The readers can then keep scanning for RFID tags, and when the luggage passes through these scanners, authorities can track its position with extreme accuracy. Not only will it reduce the margin for error, but it will also be a great way to check the system’s efficiency.
The scanned information can also be sent and stored in a cloud network so that the passengers can readily access the data through an app or website. Thus, travelers can watch their luggage in real-time, passing through the airport.
Hence, the RFID technology can be a revolutionary way to ensure that the BHS functions optimally.
Leveraging IoT for predictive maintenance
Ensuring the system’s efficiency is simple when the different variables are working in sync. However, some components might malfunction or break down sooner or later, leading to a loss of productivity.
One great example is the conveyor system, which uses rollers and other belts.
As efficient and durable as it is, these conveyors are bound to get worn down or damaged with time and would require extensive maintenance and repair.
This would translate to delay in transporting baggage and can ultimately lead to luggage mishandling, damage, or other mishaps. Unsurprisingly, airlines want to avoid this scenario at all costs, and this is where IoT can come in handy.
The solution is installing various sensors in the conveyor system to keep track of multiple parameters such as speed, operating temperature, and other variables. This data can then be transmitted via the cloud directly to the respective departments.
The respective authorities can then review the data and preemptively schedule maintenance or repair to keep the system functioning as smoothly as possible.
Apart from serving as a data mine to feed to AI-based operations tracking systems, these sensors can be used for remote monitoring and alerting the maintenance teams if any of the parameters change drastically beyond the standard threshold.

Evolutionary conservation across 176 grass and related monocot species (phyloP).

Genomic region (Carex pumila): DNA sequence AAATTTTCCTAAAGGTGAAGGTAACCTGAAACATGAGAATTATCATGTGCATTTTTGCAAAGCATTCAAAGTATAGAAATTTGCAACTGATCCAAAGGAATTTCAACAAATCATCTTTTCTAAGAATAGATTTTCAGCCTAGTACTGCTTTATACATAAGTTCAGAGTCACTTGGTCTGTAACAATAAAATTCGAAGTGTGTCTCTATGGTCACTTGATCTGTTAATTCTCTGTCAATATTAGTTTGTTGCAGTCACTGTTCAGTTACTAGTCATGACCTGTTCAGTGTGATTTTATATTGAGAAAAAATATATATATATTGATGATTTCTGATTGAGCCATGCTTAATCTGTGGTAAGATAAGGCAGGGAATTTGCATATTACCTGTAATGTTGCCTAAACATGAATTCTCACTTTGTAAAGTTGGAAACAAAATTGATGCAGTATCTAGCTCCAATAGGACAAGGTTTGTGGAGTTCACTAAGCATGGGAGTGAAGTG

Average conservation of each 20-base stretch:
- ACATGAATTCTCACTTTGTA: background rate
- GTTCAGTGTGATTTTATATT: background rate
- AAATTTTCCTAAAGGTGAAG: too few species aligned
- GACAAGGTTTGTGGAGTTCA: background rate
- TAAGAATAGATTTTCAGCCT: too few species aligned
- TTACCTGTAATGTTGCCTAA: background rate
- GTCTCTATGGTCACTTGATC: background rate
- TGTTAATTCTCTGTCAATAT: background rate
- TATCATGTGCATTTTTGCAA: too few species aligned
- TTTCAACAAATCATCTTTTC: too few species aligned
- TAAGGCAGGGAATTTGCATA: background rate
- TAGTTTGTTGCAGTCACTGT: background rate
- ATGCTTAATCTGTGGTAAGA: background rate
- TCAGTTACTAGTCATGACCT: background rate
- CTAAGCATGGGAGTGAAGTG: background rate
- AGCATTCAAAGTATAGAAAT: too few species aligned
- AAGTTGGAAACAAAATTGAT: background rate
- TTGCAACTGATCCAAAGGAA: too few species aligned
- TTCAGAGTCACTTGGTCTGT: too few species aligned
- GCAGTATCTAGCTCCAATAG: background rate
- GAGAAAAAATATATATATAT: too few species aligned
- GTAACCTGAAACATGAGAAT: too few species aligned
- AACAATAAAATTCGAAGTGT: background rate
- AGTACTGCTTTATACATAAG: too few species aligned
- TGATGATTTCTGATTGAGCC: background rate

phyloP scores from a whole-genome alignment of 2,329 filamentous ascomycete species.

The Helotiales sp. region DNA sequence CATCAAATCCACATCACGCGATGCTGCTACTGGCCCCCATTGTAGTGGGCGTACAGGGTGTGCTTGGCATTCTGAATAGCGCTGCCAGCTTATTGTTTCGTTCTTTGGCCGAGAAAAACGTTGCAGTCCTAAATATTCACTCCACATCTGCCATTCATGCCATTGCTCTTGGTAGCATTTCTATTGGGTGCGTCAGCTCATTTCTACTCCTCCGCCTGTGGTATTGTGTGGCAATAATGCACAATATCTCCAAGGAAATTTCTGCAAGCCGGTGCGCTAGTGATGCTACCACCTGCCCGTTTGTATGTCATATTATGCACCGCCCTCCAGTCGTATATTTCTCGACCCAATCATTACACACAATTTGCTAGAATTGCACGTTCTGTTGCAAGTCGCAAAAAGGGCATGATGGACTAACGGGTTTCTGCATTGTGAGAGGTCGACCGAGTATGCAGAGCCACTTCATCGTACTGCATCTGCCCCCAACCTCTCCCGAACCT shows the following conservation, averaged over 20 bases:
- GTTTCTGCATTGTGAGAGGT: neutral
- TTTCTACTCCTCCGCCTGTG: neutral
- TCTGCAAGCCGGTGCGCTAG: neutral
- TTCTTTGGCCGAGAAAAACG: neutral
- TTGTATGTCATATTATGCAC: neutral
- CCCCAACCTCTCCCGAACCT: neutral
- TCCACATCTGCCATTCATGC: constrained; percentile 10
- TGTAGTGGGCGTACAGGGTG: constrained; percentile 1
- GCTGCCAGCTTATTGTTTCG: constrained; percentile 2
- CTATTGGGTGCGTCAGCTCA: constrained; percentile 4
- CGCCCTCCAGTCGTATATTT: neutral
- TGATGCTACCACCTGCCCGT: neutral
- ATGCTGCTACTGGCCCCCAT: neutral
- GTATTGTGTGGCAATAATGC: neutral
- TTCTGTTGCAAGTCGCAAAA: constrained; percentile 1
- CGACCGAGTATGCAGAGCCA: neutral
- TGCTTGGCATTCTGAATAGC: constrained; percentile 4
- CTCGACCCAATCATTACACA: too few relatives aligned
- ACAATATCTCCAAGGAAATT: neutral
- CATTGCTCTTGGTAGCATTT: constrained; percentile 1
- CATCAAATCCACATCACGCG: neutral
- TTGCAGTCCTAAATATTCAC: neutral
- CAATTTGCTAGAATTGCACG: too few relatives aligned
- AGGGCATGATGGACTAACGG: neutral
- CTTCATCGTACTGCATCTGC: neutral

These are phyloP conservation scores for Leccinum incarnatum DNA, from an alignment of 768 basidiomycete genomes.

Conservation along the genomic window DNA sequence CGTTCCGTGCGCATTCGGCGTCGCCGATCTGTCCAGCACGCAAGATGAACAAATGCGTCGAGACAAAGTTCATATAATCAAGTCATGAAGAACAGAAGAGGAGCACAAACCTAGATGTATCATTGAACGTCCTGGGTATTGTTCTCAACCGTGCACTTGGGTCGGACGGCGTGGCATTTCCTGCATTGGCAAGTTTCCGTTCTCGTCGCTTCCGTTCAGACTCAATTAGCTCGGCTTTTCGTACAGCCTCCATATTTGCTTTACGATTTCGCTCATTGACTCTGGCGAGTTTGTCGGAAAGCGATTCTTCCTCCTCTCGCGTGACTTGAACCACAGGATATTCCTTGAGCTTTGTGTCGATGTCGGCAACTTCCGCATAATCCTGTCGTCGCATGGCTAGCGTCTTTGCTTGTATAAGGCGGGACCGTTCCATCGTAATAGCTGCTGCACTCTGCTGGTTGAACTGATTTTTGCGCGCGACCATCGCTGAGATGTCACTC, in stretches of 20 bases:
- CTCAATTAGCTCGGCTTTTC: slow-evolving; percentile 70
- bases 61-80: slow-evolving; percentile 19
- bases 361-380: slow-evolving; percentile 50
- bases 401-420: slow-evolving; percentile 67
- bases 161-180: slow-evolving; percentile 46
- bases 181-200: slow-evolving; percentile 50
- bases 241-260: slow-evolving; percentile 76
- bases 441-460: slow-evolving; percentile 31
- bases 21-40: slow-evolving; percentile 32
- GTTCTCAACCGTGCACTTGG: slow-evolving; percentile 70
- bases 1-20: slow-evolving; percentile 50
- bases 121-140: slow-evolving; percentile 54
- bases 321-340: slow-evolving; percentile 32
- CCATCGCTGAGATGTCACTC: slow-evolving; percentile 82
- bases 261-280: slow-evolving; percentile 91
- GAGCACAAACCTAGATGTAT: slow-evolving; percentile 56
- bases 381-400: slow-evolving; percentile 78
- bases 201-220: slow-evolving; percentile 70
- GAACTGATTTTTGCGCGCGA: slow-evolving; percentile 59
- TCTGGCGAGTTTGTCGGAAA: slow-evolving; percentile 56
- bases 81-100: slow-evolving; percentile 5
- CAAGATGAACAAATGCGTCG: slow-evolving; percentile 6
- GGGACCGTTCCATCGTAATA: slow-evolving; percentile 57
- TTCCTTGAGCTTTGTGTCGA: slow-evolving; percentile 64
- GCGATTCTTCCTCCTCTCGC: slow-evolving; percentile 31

Reduction of luggage mishandling and increased transparency using IoT technology
Though the current baggage handling systems are pretty accurate and efficient, they are not infallible. And thanks to human error, there are still instances of luggage being lost, mishandled, or transported to the wrong location.
Hence, the most fundamental purpose of using IoT here is to reduce the instances of luggage mishaps.
As mentioned above, with the help of RFID technology, any piece of luggage can be constantly scanned at various points in the baggage handling system, thereby ensuring that it doesn’t get lost in transit.
According to IATA, RFID technology is 99.98% accurate in baggage handling, thus decreasing the number of mishandled baggage per year by 25%. Many major US airlines have already embraced IoTs, with Delta Airlines investing $50 million in RFIDs-led BHS in 2016.
Apart from reducing the instances of luggage mishandling, airlines and airports adopting IoTs can ensure complete transparency with customers by offering real-time baggage tracking through apps or websites.
Thanks to IoT data readily available on the cloud, passengers no longer have to worry about the whereabouts of their luggage.
To conclude, while this technology has not yet been implemented on a wide scale across airports worldwide, their prototypes used in BHS of certain airports have met with resounding success. Hence, it is only a matter of time before IoT is implemented in airports all across the globe, making air travel even more convenient.
Author’s Bio: Dhruv Mehta is a Digital Marketing Professional who works as a brand consultant and provides solutions in the digital era. He loves to write about marketing, business, finance, & tech. Follow him on Twitter or connect with him via LinkedIn.